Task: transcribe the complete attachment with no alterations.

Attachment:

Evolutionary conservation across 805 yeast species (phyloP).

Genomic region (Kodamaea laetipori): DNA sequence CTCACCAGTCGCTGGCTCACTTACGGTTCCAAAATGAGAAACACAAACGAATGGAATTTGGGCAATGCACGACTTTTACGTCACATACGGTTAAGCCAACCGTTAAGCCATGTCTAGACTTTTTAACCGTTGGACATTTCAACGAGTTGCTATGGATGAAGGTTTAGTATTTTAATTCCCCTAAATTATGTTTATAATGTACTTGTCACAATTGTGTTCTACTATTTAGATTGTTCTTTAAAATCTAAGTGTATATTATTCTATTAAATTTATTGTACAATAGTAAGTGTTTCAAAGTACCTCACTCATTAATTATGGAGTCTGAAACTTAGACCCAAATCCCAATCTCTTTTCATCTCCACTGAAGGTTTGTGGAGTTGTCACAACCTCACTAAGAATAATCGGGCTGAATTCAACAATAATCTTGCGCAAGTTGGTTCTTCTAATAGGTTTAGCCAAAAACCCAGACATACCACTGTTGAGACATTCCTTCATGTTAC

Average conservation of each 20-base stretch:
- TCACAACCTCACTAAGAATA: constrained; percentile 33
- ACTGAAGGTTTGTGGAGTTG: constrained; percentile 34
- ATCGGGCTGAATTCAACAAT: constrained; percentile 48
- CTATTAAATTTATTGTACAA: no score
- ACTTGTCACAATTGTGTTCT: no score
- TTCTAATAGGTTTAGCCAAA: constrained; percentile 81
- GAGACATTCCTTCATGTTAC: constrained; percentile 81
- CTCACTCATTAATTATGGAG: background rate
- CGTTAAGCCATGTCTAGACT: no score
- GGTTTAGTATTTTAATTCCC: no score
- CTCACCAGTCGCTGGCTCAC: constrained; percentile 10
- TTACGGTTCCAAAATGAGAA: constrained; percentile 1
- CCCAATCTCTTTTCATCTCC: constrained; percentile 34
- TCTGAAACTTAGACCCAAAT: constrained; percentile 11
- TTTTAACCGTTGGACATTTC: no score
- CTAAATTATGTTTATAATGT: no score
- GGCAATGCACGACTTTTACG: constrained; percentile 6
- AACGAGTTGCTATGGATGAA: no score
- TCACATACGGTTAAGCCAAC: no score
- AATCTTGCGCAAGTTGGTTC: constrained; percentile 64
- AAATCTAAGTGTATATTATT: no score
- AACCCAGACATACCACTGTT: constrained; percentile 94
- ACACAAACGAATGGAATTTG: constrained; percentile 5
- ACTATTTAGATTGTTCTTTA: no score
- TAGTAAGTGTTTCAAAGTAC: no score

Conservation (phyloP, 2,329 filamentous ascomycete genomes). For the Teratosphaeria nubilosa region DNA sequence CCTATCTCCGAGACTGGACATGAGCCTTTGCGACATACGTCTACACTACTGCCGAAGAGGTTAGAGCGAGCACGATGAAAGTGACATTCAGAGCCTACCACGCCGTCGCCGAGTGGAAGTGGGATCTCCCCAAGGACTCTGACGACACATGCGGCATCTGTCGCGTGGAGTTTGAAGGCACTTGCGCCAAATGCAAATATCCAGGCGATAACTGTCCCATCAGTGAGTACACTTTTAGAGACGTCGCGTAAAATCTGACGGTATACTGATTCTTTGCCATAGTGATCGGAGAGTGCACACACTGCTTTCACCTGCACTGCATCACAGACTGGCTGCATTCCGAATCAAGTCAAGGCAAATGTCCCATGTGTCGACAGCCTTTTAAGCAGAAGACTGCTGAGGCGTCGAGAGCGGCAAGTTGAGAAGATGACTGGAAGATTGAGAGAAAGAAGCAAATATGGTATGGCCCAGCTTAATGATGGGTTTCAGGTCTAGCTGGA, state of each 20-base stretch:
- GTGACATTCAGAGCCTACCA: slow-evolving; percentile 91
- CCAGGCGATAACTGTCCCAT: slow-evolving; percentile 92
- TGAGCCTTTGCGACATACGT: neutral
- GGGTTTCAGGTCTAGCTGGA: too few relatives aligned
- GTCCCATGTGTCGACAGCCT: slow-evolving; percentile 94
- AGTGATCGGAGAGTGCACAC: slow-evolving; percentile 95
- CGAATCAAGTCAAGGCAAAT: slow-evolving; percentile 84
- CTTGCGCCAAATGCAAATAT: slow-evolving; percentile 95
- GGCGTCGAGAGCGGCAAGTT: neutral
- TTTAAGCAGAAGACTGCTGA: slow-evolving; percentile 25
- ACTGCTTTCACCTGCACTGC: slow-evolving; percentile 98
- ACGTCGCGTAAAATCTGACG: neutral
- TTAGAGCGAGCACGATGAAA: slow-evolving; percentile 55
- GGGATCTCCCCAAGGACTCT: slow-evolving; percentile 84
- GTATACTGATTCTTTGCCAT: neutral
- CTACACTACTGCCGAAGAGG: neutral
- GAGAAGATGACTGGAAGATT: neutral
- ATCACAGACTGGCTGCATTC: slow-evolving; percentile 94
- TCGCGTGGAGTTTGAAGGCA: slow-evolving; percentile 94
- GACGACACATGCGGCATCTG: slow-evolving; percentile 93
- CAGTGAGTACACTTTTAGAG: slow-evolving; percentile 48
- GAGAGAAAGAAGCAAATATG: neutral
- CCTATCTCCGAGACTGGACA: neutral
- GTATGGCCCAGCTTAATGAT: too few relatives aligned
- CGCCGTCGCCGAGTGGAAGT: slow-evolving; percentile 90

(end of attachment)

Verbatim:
Evolutionary conservation across 805 yeast species (phyloP).

Genomic region (Kodamaea laetipori): DNA sequence CTCACCAGTCGCTGGCTCACTTACGGTTCCAAAATGAGAAACACAAACGAATGGAATTTGGGCAATGCACGACTTTTACGTCACATACGGTTAAGCCAACCGTTAAGCCATGTCTAGACTTTTTAACCGTTGGACATTTCAACGAGTTGCTATGGATGAAGGTTTAGTATTTTAATTCCCCTAAATTATGTTTATAATGTACTTGTCACAATTGTGTTCTACTATTTAGATTGTTCTTTAAAATCTAAGTGTATATTATTCTATTAAATTTATTGTACAATAGTAAGTGTTTCAAAGTACCTCACTCATTAATTATGGAGTCTGAAACTTAGACCCAAATCCCAATCTCTTTTCATCTCCACTGAAGGTTTGTGGAGTTGTCACAACCTCACTAAGAATAATCGGGCTGAATTCAACAATAATCTTGCGCAAGTTGGTTCTTCTAATAGGTTTAGCCAAAAACCCAGACATACCACTGTTGAGACATTCCTTCATGTTAC

Average conservation of each 20-base stretch:
- TCACAACCTCACTAAGAATA: constrained; percentile 33
- ACTGAAGGTTTGTGGAGTTG: constrained; percentile 34
- ATCGGGCTGAATTCAACAAT: constrained; percentile 48
- CTATTAAATTTATTGTACAA: no score
- ACTTGTCACAATTGTGTTCT: no score
- TTCTAATAGGTTTAGCCAAA: constrained; percentile 81
- GAGACATTCCTTCATGTTAC: constrained; percentile 81
- CTCACTCATTAATTATGGAG: background rate
- CGTTAAGCCATGTCTAGACT: no score
- GGTTTAGTATTTTAATTCCC: no score
- CTCACCAGTCGCTGGCTCAC: constrained; percentile 10
- TTACGGTTCCAAAATGAGAA: constrained; percentile 1
- CCCAATCTCTTTTCATCTCC: constrained; percentile 34
- TCTGAAACTTAGACCCAAAT: constrained; percentile 11
- TTTTAACCGTTGGACATTTC: no score
- CTAAATTATGTTTATAATGT: no score
- GGCAATGCACGACTTTTACG: constrained; percentile 6
- AACGAGTTGCTATGGATGAA: no score
- TCACATACGGTTAAGCCAAC: no score
- AATCTTGCGCAAGTTGGTTC: constrained; percentile 64
- AAATCTAAGTGTATATTATT: no score
- AACCCAGACATACCACTGTT: constrained; percentile 94
- ACACAAACGAATGGAATTTG: constrained; percentile 5
- ACTATTTAGATTGTTCTTTA: no score
- TAGTAAGTGTTTCAAAGTAC: no score

Conservation (phyloP, 2,329 filamentous ascomycete genomes). For the Teratosphaeria nubilosa region DNA sequence CCTATCTCCGAGACTGGACATGAGCCTTTGCGACATACGTCTACACTACTGCCGAAGAGGTTAGAGCGAGCACGATGAAAGTGACATTCAGAGCCTACCACGCCGTCGCCGAGTGGAAGTGGGATCTCCCCAAGGACTCTGACGACACATGCGGCATCTGTCGCGTGGAGTTTGAAGGCACTTGCGCCAAATGCAAATATCCAGGCGATAACTGTCCCATCAGTGAGTACACTTTTAGAGACGTCGCGTAAAATCTGACGGTATACTGATTCTTTGCCATAGTGATCGGAGAGTGCACACACTGCTTTCACCTGCACTGCATCACAGACTGGCTGCATTCCGAATCAAGTCAAGGCAAATGTCCCATGTGTCGACAGCCTTTTAAGCAGAAGACTGCTGAGGCGTCGAGAGCGGCAAGTTGAGAAGATGACTGGAAGATTGAGAGAAAGAAGCAAATATGGTATGGCCCAGCTTAATGATGGGTTTCAGGTCTAGCTGGA, state of each 20-base stretch:
- GTGACATTCAGAGCCTACCA: slow-evolving; percentile 91
- CCAGGCGATAACTGTCCCAT: slow-evolving; percentile 92
- TGAGCCTTTGCGACATACGT: neutral
- GGGTTTCAGGTCTAGCTGGA: too few relatives aligned
- GTCCCATGTGTCGACAGCCT: slow-evolving; percentile 94
- AGTGATCGGAGAGTGCACAC: slow-evolving; percentile 95
- CGAATCAAGTCAAGGCAAAT: slow-evolving; percentile 84
- CTTGCGCCAAATGCAAATAT: slow-evolving; percentile 95
- GGCGTCGAGAGCGGCAAGTT: neutral
- TTTAAGCAGAAGACTGCTGA: slow-evolving; percentile 25
- ACTGCTTTCACCTGCACTGC: slow-evolving; percentile 98
- ACGTCGCGTAAAATCTGACG: neutral
- TTAGAGCGAGCACGATGAAA: slow-evolving; percentile 55
- GGGATCTCCCCAAGGACTCT: slow-evolving; percentile 84
- GTATACTGATTCTTTGCCAT: neutral
- CTACACTACTGCCGAAGAGG: neutral
- GAGAAGATGACTGGAAGATT: neutral
- ATCACAGACTGGCTGCATTC: slow-evolving; percentile 94
- TCGCGTGGAGTTTGAAGGCA: slow-evolving; percentile 94
- GACGACACATGCGGCATCTG: slow-evolving; percentile 93
- CAGTGAGTACACTTTTAGAG: slow-evolving; percentile 48
- GAGAGAAAGAAGCAAATATG: neutral
- CCTATCTCCGAGACTGGACA: neutral
- GTATGGCCCAGCTTAATGAT: too few relatives aligned
- CGCCGTCGCCGAGTGGAAGT: slow-evolving; percentile 90